However, there were dark clouds on the horizon.  Baron Nikolai Wrangel, the father of a future anti-Bolshevik leader, warned of an impending “period of barbarism” that would last for decades.  Unfortunately, for all his pious decency, sensitive rationality, and conscientiousness, Nicholas II was a tragically naive, weak, and rather limited man who “existed in an almost divine seclusion from his people, served by ministers of varying degrees of incompetence.”  Russia was also fatally weakened by the treasonous hatred large swaths of her intelligentsia felt for the czarist regime.  This sentiment was especially ferocious among the youth of the educated classes.  Additionally, Russia’s humiliating defeat at the hands of Asiatics, derided as “macaques” by Nicholas II, in the Russo-Japanese War did not enhance national self-esteem.  As for the Pan-Slavic attachment to the Serbs, which so many Russian intellectuals harbored and which led the British minister in Belgrade to call Serbia “a Russian province,” it meant little in practice.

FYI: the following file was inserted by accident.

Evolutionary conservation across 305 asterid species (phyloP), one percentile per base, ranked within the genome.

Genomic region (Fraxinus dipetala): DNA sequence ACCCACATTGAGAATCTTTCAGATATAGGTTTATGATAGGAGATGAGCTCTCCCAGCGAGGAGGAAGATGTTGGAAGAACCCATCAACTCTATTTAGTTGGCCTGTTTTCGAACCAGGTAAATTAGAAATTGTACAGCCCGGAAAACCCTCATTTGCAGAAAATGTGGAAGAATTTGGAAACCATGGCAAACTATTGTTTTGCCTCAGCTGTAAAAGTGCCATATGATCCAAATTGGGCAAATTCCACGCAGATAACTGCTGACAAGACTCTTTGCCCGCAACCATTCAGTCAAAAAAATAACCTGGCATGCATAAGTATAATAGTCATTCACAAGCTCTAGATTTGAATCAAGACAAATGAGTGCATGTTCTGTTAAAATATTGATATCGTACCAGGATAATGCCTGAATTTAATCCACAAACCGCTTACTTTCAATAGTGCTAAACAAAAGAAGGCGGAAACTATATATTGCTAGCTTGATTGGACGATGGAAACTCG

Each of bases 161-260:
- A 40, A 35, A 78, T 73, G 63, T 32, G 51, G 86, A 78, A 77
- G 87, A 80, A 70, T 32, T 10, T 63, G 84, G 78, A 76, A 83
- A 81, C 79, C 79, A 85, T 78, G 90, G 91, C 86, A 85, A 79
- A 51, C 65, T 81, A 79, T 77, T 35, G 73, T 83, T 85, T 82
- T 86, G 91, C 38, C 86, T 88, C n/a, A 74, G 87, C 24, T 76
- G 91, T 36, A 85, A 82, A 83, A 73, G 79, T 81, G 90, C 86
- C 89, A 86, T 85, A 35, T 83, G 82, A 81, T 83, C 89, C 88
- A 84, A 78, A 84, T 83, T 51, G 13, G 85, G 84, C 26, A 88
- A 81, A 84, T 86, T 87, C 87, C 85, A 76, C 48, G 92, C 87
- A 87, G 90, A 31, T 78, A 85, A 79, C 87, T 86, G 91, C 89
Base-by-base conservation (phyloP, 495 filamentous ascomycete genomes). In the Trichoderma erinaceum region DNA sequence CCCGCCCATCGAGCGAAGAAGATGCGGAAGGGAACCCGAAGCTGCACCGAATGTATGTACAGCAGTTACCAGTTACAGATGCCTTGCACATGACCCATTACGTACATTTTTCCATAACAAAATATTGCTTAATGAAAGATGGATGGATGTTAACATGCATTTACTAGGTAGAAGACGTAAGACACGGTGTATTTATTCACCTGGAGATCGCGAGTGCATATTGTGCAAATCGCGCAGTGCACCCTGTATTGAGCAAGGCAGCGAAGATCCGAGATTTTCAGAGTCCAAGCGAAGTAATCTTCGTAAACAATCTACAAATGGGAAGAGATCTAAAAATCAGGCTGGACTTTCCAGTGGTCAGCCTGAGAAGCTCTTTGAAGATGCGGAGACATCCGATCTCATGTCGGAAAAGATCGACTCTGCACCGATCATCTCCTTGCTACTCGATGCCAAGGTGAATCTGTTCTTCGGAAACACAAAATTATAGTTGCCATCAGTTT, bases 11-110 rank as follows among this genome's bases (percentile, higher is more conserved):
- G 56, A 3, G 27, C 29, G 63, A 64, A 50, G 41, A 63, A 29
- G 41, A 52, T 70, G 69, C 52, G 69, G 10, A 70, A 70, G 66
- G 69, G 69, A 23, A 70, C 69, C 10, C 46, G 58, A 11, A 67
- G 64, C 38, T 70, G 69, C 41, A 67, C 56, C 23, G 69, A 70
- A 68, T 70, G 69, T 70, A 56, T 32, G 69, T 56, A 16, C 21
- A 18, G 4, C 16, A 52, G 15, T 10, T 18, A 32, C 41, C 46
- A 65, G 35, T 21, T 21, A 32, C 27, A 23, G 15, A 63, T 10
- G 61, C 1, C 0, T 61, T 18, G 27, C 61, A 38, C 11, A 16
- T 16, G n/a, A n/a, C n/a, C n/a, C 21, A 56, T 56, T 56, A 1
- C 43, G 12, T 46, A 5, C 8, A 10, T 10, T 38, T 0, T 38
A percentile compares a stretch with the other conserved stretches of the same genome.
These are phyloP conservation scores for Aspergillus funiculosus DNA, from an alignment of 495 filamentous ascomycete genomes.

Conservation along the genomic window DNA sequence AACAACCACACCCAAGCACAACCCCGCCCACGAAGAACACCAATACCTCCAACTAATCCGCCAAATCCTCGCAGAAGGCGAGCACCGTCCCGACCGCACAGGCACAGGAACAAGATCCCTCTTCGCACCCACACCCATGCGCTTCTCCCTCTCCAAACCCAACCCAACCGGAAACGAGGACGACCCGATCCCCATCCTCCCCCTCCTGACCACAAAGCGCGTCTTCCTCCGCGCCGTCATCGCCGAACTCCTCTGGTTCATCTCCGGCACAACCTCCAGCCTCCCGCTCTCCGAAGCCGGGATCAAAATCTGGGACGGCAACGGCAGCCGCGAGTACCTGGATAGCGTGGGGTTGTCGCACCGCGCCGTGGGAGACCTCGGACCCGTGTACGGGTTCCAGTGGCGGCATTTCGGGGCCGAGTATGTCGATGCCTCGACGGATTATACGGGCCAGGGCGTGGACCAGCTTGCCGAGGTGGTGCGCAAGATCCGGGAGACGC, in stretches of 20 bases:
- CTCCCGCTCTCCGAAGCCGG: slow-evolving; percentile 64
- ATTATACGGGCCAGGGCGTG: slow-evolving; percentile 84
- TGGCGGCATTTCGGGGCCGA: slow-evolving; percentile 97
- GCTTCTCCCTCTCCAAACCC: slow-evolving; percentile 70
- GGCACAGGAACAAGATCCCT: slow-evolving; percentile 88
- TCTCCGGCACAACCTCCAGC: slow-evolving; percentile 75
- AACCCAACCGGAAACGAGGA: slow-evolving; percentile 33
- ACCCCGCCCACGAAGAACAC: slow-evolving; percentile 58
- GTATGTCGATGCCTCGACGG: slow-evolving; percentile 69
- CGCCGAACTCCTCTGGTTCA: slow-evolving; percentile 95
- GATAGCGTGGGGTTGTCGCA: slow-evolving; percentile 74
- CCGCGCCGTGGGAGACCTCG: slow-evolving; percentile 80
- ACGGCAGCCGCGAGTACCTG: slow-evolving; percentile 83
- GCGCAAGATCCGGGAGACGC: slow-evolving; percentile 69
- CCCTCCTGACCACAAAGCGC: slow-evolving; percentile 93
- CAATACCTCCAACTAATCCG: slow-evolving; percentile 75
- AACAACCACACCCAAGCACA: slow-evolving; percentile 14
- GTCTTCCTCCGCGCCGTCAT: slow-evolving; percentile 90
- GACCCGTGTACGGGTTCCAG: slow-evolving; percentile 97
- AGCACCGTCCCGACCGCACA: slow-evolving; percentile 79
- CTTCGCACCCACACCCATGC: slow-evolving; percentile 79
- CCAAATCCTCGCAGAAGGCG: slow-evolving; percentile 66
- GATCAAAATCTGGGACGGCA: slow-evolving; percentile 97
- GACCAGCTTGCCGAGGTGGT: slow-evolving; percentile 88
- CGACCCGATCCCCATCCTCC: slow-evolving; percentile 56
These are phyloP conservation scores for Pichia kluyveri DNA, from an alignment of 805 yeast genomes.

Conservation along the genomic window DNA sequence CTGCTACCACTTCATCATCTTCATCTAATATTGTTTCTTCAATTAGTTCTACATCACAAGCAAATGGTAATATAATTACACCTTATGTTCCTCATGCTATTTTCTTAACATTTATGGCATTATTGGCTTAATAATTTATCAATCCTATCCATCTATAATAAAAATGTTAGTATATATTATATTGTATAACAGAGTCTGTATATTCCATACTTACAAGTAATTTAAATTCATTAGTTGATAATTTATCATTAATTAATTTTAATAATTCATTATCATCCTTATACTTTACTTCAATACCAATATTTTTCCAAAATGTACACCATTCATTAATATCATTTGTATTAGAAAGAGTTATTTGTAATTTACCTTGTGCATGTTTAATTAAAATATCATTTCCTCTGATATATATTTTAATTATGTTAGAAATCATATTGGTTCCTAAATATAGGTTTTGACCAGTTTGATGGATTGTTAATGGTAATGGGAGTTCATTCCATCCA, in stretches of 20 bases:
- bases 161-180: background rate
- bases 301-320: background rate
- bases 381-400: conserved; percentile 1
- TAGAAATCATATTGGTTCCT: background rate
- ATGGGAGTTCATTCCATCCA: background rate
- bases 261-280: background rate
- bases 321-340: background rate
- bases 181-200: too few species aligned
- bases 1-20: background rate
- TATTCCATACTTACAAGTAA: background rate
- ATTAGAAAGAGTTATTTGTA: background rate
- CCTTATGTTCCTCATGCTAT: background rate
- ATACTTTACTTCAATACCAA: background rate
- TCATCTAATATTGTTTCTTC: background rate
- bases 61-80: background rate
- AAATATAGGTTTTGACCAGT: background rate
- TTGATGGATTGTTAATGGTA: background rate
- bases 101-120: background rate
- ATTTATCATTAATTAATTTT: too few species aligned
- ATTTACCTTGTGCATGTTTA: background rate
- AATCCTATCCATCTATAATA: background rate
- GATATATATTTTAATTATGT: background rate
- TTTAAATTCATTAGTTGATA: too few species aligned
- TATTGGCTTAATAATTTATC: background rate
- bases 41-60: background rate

Sir Max Hastings is also head and shoulders above other historians in his knowledge of the Russian military campaign.  For example, he describes the heroism of young Russian aviator Pyotr Nesterov, the first man to fly a loop.  Serving with the nascent Russian air force, he set yet another record by becoming the first pilot ever to down another plane.  The young officer rammed the biplane of Austrian Baron Friedrich von Rosenthal, and his own plane crashed as well.  Nesterov died the next day and became an instant national hero.  The detail in which Nesterov’s suicidal feat is described shows Hastings’ diligent research into and familiarity with the Eastern Front of the Great War.

The author provides an extensive description of the atrocities perpetrated against Serbian and Belgian civilians by the Austro-Hungarian and German armies, respectively.  From the first days of the war, the Austro-Hungarian invaders of Serbia summarily executed thousands of civilians: In the first two weeks alone of the Great War, around 3,500 Serb civilians—hapless peasants accused of taking part in guerilla attacks against the invading armies—were murdered.  An Austrian officer recalled that when his men came under fire from a cornfield, the patrols dragged out 63 civilians, including women, children, and an Orthodox priest.  The civilians were murdered with bayonets and buried in a mass grave.  In their rage, the Austrians then ripped out the priest’s beard.